With the rise of social media and the wealth of content available on the internet at our fingertips, it is becoming increasingly difficult to know who and what to believe, especially when it comes to nutrition. Nutrition is such a personal topic that polarises people because of their experiences. As humans, we love to share our experiences! This means that there is a lot of anecdotal evidence out there amongst the true, scientific evidence. This can be overwhelming for the public and brands to decipher. How do you know if the information is credible? Here are our quick tips.
1. Who is it coming from?
In the nutrition field, those that have undergone rigorous scientific degrees, including research components are researchers, registered dietitians and registered nutritionists. This means you would see one of the following in their name: pHD, RD, rNutr, aNutr or Dr. Their training means that they know how to perform and understand quality research, and are bound by a code of practice to share evidence-based information. Bloggers, wellness influencers, journalists, naturopaths, homeopathic doctors and anyone on the internet likely haven’t done this training. This isn’t to say that everything these people share is not credible, just that they are not as reliable of a source as those mentioned earlier.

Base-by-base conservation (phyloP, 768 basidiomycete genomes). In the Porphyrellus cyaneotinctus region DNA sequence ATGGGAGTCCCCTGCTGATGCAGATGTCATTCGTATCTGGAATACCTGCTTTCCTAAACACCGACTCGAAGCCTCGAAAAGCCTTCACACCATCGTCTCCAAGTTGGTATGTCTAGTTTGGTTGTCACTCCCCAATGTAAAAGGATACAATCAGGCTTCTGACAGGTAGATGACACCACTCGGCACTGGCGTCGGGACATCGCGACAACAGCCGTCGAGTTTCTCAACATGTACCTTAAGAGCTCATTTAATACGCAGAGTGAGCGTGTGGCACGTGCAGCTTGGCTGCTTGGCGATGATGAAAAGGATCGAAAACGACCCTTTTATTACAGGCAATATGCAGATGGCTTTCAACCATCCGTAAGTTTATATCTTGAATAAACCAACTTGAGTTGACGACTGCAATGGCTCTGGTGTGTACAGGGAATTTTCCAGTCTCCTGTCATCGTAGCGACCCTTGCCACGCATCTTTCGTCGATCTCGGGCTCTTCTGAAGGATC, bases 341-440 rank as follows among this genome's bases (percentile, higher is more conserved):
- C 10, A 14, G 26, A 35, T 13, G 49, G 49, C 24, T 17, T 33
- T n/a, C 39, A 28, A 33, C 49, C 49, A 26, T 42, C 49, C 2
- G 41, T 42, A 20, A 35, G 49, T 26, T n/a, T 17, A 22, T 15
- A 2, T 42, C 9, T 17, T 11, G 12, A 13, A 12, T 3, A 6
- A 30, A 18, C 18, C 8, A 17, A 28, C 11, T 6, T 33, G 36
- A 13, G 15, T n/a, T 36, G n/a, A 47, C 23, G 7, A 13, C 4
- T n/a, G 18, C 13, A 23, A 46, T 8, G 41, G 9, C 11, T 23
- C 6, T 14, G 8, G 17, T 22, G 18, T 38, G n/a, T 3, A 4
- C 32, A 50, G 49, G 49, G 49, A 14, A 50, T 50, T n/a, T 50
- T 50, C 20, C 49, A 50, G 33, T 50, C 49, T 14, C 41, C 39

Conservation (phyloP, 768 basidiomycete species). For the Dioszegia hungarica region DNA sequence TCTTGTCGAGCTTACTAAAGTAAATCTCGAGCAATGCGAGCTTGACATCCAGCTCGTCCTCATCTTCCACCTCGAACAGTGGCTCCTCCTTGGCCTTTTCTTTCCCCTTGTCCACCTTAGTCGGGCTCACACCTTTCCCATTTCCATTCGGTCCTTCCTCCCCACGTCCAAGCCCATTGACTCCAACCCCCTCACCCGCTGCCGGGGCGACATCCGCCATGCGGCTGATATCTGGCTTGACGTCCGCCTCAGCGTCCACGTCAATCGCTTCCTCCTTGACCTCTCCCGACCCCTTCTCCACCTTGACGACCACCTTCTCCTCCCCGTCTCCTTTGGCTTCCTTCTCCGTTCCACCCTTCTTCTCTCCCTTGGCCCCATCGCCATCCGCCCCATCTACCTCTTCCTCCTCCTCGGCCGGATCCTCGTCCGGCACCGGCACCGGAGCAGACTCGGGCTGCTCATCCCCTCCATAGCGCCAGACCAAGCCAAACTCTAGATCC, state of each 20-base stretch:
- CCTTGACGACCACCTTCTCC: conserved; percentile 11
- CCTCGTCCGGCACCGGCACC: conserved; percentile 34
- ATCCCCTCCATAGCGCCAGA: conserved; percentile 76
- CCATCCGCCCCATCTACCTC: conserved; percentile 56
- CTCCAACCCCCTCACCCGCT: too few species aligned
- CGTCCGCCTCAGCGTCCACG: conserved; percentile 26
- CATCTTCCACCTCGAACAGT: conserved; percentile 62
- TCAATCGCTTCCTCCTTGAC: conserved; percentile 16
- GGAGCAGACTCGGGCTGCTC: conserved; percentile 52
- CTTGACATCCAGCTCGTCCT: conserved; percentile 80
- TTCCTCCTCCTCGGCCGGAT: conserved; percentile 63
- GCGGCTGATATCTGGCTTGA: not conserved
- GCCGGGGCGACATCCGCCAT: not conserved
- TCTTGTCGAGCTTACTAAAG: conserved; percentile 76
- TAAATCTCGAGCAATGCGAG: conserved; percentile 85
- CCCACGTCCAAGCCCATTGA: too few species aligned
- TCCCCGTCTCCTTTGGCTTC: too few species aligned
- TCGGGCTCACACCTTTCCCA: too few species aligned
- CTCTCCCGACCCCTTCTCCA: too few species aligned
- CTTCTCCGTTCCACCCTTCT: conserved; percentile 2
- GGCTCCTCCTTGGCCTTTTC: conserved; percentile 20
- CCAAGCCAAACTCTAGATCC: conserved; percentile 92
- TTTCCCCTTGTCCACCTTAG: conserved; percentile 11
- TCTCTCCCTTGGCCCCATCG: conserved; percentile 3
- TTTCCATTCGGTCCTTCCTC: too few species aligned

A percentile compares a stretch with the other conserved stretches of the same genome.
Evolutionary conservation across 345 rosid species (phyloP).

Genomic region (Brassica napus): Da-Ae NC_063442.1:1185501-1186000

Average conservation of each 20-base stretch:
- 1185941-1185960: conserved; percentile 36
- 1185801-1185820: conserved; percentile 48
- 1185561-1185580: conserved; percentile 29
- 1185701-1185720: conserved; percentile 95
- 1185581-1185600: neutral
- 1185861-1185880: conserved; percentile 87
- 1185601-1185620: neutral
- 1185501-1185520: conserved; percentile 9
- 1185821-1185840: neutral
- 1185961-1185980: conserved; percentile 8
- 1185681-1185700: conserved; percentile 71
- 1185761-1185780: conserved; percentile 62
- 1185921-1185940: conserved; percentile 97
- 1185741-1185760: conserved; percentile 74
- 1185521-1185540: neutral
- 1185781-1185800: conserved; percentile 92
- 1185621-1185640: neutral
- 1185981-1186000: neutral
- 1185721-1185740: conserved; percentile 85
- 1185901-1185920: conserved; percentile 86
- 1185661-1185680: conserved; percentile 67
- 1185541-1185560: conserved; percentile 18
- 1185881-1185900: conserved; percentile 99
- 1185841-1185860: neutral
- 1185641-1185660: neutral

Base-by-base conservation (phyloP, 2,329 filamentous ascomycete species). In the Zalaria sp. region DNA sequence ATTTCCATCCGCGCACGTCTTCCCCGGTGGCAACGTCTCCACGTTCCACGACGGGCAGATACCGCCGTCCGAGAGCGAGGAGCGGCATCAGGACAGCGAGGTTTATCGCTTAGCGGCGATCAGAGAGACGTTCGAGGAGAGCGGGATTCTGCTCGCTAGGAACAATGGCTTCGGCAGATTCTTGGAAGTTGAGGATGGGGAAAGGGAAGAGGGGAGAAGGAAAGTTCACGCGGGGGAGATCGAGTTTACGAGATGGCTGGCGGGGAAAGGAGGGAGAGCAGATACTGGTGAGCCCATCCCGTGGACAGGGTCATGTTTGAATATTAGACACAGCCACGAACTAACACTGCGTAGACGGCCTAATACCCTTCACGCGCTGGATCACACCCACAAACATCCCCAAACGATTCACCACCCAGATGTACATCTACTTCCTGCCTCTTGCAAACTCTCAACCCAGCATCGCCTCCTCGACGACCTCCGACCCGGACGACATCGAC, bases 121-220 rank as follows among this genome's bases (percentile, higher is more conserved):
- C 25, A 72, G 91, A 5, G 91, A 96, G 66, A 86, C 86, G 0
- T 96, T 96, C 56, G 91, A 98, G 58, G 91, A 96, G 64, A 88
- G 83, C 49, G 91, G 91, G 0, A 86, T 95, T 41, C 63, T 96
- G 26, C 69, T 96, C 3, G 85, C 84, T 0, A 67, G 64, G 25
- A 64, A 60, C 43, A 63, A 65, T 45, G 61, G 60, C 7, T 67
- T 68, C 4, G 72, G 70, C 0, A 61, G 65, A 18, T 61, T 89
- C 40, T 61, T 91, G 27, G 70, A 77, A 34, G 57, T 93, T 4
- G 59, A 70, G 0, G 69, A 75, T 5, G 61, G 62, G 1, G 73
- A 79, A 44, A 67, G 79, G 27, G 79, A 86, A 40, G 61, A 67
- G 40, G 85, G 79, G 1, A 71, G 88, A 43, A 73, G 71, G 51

2. Where is it coming from?
The clear winner here is if you find information straight from a research paper. While not all research is top quality, you are likely to find better information here than anywhere else. Learning to decipher which research is the best quality is more of a skill, one we cover in our Food Brand Nutrition Crash Course. The next best place to find information is by following social media accounts for the credible sources mentioned above and also the Journals themselves. Little bites of information from the newest research are often shared by professionals on Twitter and Instagram. Social media is not the place to find information in most other cases! Unless someone is credible or sharing a point and linking to research to back it up, be wary of anything you see on social media. The same goes for Google and articles!
3. What is it saying?
This last point just comes down to logic. Nutrition and health isn’t that complicated but there aren’t many miracle solutions out there. If the statement is making bold, ground-breaking claims that you haven’t heard before, there is a high chance that it is false. Use logic and think about the likelihood of x magnificently curing y or x suddenly causing rapid weight loss. Bold claims are bold for a reason!